Cattle futures undid early losses to close largely unchanged, supported by technical factors and steady beef prices.
Wholesale beef has inched higher this week, pausing several weeks of losses. That has traders betting the broader cattle-and-beef market could stabilize in the weeks to come.
Futures initially fell before bouncing off the bottom of a recent trading range. Live cattle futures have largely traded within that band through late August. October live cattle pared early losses to close little changed at $106, December gained 17 to $109, and September feeders gained 72 to $143.
Hog futures also bounced. Though pork belly prices continue to fall, losses eased as of midday Wednesday after falling sharply earlier this week. Analysts say hog prices are due for a seasonal low.
October lean hogs rose 112 to 61.35, and December gained 105 to 57.20.
Corn futures fell to the lowest point in almost a year as traders liquidated their positions ahead of the end of the month. The corn market, however, has been under pressure for several weeks, after a series of government and private forecasts have cast doubt on bets that this year’s corn harvest would suffer after bad weather earlier this growing season. Soybean futures also fell, despite export demand for U.S. oilseed.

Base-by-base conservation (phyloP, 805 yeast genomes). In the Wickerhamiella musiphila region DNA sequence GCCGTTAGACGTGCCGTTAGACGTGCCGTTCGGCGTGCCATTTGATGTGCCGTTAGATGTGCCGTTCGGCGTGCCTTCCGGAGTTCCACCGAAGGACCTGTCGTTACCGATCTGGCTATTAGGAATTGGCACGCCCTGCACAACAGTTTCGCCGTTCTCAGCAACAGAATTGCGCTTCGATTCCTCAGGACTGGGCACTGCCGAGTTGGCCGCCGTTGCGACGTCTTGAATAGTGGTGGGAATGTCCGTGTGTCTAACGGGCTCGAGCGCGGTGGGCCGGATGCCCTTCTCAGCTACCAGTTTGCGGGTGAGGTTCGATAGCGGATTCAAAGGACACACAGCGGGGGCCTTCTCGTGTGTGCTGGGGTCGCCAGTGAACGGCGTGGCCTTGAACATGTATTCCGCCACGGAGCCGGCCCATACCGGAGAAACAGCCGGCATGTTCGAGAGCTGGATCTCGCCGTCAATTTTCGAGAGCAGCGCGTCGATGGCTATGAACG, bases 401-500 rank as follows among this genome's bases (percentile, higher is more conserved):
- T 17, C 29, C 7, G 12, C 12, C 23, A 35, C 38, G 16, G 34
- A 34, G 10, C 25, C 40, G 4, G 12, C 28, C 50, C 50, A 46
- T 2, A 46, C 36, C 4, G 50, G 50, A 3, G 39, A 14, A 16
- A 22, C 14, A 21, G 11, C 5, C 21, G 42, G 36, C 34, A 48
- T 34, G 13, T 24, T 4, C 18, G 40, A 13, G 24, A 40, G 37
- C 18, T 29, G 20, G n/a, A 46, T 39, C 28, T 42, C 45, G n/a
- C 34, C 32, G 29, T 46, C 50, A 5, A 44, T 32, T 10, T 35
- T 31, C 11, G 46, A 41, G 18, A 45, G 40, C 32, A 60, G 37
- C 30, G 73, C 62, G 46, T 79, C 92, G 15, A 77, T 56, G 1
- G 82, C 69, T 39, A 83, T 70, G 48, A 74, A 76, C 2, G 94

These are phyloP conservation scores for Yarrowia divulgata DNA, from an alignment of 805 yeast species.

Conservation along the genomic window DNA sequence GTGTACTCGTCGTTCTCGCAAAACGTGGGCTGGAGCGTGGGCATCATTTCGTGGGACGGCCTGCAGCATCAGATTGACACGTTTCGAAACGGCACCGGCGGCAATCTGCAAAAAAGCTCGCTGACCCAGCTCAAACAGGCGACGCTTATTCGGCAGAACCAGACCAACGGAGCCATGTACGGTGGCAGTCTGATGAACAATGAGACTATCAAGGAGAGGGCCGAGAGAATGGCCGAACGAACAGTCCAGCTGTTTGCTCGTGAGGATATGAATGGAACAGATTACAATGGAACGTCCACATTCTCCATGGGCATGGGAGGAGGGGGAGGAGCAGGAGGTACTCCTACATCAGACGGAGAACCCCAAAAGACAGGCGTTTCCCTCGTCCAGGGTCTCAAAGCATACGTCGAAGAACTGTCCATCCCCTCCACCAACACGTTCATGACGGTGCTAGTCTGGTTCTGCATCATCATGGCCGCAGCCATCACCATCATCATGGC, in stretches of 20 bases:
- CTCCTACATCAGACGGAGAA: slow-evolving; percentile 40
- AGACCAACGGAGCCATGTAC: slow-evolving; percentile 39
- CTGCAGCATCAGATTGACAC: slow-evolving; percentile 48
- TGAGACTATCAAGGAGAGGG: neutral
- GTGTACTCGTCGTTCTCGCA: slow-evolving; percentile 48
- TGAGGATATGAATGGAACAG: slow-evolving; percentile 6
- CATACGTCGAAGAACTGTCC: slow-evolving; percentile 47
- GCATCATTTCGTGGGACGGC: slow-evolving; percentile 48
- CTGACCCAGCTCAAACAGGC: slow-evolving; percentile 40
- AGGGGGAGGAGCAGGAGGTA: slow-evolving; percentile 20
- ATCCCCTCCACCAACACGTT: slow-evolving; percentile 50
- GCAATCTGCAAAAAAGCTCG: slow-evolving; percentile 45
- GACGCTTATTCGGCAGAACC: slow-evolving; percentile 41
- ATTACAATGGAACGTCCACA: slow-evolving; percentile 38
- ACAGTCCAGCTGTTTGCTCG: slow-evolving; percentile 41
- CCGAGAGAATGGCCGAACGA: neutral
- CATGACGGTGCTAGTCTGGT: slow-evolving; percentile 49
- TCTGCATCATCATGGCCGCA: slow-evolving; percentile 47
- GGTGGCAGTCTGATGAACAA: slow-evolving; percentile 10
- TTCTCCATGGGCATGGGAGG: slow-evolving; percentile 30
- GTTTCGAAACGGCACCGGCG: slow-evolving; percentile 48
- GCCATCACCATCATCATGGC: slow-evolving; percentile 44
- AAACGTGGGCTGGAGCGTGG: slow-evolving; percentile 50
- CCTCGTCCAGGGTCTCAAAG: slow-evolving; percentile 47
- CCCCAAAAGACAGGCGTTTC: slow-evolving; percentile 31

September Corn fell 4 to $3.29, September soybeans slipped 7 ¾ to $9.23, September Chicago wheat, meanwhile, rose ¾ to $4.03 and September KC wheat gained 3 to $4.
Cotton futures continue to gain as rains in south Texas cotton country continues. October cotton gained 91 to 71.47, the December contract gained 87 to 70.85.
Gasoline and oil prices continued to diverge on Wednesday, as Tropical Storm Harvey dumped more rain along the Gulf Coast and forced the full shutdown of the nation’s largest refinery.
After making landfall in Texas this weekend, Harvey moved east and came ashore again in Louisiana, threatening to disrupt more of the area’s refining capacity and compounding fears of fuel shortages. Gasoline prices surged to a two-year high on Wednesday, as traders anticipated a shortage of supply following the storm. October crude fell for the third day in a row, closing down 48 cents at $45.96 a barrel, a one-month low, September gasoline rose 11 cents to $1.90, Diesel futures for September delivery increased 1 cent to $1.67 a gallon. October natural gas fell 4 cents to $2.94.
On Wall Street, stocks rose on Wednesday after stronger-than-expected U.S. economic growth outweighed concerns about escalating tensions between the United States and North Korea and uncertainty in the aftermath of Hurricane Harvey. The Dow gained 27 to 21,892, the Nasdaq closed at 6,368, up 66, and the S&P 500 gained 11 to 2,457.